Are you waiting for child support payments and wondering, "How far behind in child support before a warrant is issued in Illinois?" In Illinois, a warrant is issued if child support payments are overdue by $5,000 or at least six months. If the parent doesn't pay within 30 days of receiving a court summons, an arrest warrant can be issued. Unpaid child support accumulates, so if a parent owes $4,000 one month and misses two payments, they'll be considered six months behind.
Amounts of Arrears Required for a Warrant to be Issued in Illinois for Being Behind in Child Support
In Illinois, an arrest warrant can be issued for failure to pay child support if the amount of arrears is at least $5,000 or the obligor is more than two months behind on payments.
The amount of arrears required for a warrant to be issued varies from county to county. For example, in Cook County, a warrant may be issued if the obligor is more than two months behind on payments, regardless of the amount owed.
$20,000 or More in Unpaid Child Support
In Illinois, warrants can be issued to individuals who are at least $20,000 or more behind in their child support payments. A warrant can be ordered as a result of a hearing or by the court itself, depending on the circumstances and amount of arrears owed.
When an individual has reached this level of delinquency in their child support payments, they are also likely to face other consequences such as wage garnishment, driver’s license suspension, and bank account seizure.
Failure to Pay for at Least 12 Months
In Illinois, if a parent has failed to pay child support for at least 12 months, the court may issue a warrant for their arrest. This is known as a “failure to pay” warrant.
The warrant will direct law enforcement officers to take the individual into custody and hold them until they can appear in court and answer for their failure to make court-ordered payments.
More information: What happens if you don't pay child support in Illinois?
Process of Obtaining a Warrant in Illinois Behind in Child Support Before a Warrant is Issued in Illinois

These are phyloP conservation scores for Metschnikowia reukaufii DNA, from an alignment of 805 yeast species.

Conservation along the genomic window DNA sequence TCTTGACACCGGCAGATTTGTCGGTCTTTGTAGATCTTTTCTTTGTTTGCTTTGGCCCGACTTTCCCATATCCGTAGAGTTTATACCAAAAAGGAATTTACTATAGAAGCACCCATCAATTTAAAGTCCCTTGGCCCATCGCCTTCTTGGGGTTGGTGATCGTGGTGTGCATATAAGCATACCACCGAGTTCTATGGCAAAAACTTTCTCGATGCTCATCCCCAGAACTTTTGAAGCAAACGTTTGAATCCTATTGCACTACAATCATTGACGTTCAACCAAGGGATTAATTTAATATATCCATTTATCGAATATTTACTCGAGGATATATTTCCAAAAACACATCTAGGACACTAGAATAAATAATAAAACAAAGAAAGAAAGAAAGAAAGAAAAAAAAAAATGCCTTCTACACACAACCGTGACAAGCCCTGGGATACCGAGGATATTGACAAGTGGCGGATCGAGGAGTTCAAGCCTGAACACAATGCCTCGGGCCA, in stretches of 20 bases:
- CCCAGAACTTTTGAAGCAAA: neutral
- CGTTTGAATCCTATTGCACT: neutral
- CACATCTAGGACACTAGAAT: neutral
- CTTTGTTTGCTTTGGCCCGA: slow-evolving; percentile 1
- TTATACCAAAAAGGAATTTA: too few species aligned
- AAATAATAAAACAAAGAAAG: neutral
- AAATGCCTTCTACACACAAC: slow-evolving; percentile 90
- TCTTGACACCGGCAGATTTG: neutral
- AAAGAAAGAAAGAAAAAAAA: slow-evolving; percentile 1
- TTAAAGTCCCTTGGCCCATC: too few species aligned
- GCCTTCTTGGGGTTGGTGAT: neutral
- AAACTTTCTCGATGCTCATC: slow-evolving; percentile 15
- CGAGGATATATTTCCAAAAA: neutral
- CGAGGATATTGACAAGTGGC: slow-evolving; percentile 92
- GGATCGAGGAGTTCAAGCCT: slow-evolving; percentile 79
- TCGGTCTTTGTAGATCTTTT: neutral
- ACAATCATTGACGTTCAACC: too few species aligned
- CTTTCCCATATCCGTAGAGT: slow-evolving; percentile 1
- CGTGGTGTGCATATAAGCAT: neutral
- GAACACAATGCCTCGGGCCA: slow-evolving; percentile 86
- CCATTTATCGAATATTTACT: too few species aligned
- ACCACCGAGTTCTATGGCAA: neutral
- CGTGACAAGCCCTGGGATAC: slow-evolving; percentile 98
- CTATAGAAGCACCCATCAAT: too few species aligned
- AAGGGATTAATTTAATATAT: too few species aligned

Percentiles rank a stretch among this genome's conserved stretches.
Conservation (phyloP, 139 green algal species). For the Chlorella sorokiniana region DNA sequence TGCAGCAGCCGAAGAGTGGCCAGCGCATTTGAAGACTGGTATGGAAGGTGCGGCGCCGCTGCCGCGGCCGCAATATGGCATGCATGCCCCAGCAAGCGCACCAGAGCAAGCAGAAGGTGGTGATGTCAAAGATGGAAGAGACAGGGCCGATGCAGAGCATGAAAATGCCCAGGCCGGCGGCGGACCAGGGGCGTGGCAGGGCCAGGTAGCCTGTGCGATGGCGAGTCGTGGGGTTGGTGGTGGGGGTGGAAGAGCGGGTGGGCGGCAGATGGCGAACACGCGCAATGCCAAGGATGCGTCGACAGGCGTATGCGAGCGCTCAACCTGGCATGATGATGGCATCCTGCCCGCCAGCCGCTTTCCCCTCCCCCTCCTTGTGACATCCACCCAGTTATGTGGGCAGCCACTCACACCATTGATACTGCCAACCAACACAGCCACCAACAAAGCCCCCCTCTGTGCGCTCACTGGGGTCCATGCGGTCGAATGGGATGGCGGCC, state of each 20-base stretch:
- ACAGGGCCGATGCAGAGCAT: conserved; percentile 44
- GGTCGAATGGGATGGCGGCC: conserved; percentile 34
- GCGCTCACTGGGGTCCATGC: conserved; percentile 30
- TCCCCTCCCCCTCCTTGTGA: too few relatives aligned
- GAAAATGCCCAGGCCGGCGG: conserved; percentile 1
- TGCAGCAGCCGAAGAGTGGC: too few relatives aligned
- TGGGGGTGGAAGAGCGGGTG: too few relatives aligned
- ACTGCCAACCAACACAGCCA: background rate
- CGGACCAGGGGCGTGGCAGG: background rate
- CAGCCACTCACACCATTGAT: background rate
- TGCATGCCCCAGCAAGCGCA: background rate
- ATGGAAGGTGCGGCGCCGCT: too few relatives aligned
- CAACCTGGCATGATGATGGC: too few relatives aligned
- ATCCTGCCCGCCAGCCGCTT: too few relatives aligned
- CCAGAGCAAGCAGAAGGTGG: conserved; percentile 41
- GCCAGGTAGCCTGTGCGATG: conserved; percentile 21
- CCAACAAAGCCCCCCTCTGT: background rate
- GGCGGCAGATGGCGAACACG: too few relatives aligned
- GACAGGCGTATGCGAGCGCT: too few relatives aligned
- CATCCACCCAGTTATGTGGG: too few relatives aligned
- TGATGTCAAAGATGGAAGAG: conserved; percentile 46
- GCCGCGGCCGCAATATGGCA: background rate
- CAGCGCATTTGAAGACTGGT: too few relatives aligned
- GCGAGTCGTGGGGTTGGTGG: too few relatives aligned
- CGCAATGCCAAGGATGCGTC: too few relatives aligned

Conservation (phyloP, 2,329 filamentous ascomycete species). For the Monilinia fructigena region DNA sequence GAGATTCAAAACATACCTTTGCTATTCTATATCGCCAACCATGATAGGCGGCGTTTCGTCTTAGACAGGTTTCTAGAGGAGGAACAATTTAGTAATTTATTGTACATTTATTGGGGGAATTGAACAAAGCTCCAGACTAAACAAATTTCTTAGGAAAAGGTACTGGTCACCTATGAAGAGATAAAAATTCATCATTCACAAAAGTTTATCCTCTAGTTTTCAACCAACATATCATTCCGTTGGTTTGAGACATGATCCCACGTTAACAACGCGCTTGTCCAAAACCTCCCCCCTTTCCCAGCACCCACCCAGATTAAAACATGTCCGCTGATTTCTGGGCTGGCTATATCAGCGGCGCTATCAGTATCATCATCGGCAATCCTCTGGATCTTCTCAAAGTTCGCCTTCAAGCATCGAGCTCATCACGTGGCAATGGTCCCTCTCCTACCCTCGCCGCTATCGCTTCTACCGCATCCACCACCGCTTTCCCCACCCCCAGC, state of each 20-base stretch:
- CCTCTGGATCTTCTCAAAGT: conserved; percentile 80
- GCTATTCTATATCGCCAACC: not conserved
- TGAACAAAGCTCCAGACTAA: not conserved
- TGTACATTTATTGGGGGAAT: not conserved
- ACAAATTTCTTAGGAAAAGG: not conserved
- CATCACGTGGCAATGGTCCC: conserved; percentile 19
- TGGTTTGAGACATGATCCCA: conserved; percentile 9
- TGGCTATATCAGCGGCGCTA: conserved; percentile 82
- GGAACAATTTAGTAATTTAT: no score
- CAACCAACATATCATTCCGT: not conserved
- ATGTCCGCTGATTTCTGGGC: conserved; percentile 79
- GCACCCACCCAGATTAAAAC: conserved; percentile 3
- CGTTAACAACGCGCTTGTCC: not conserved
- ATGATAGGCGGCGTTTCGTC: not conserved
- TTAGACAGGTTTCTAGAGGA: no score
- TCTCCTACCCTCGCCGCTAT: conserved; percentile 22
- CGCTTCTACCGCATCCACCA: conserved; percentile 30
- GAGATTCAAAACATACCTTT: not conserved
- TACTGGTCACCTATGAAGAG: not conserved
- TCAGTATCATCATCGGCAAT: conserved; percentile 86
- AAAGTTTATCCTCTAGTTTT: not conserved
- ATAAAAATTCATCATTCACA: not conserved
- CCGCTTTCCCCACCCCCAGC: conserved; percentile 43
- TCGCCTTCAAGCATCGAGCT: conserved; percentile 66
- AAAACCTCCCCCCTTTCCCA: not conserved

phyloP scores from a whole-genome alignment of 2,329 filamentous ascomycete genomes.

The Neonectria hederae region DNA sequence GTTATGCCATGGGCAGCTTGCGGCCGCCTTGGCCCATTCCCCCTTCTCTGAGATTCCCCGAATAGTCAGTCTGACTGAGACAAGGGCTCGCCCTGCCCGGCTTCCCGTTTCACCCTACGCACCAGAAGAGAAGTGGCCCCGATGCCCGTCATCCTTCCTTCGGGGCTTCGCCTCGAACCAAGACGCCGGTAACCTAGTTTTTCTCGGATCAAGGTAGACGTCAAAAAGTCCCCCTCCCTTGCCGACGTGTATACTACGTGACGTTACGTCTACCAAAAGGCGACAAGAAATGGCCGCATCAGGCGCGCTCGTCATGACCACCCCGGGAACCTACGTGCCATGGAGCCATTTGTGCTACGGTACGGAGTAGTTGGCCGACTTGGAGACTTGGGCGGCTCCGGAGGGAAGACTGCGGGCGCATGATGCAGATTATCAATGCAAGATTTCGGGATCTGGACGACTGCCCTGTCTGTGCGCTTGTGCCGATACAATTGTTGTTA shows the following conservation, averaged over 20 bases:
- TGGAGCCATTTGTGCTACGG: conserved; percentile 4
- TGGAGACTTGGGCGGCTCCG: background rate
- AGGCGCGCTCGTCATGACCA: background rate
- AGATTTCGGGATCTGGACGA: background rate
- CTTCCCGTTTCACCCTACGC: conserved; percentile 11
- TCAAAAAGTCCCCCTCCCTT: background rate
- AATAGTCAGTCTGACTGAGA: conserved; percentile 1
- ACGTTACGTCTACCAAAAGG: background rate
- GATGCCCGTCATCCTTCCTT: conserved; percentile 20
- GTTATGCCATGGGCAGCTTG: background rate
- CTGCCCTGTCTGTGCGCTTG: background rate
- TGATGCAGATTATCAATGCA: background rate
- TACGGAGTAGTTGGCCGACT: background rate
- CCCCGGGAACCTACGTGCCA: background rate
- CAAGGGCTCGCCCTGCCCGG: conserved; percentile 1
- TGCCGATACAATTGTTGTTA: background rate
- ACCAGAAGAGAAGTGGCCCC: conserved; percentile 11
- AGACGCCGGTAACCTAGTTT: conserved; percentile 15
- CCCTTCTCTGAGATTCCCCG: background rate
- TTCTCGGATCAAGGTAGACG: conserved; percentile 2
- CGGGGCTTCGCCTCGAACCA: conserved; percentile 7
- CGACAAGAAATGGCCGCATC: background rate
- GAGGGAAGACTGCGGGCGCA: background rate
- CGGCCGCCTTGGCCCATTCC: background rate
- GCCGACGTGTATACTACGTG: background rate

In Illinois, a warrant for unpaid child support can be issued if the debtor is two months behind in payments. To obtain a warrant, a petition must be filed in court or through administrative order. Evidence of non-payment and reasonable attempts to collect payment may be required.
If the court finds that the debtor is two months behind, they may issue a summons or arrest warrant. If the debtor does not appear in court or make payment within thirty days of being served with a summons, they will be issued with an arrest warrant.
File Motion with Court
In Illinois, the determination of a child support arrearage arrest warrant for failure to pay child support is made by the county courts. Each court operates differently, so the process and time frame of when a warrant may be issued varies.
Generally, under child support law, a motion must first be filed with the court requesting that an arrest warrant be issued for non-payment. The exact amount of past due payments or arrears necessary to trigger a warrant varies from county to county, but the amount must usually be at least $5,000 or two months past due.
Hearing Before a Judge or Magistrate
In Illinois, a warrant may be issued for an individual who is significantly behind in child support payments. Generally, the individual must be four months or more behind on payments before a warrant will be issued. However, before a warrant can be issued, the individual must have a hearing before a judge or magistrate.
At this hearing, the individual will have an opportunity to explain why he or she is behind in payments and why they should not be held in contempt of court. If the individual is unable to provide a satisfactory explanation, or if the court believes the individual has willfully failed to pay their child support obligations, then an arrest warrant may be issued.
Reasons for Denial of the Motion for a Warrant
In Illinois, the denial of a motion for a warrant to enforce child support payments can be based on various factors. One of the most common reasons for denying a warrant is if the non-custodial parent who owes support is not significantly behind in payments. Judges must carefully consider whether or not the amount owed is substantial enough to warrant enforcement action against the non-custodial parent.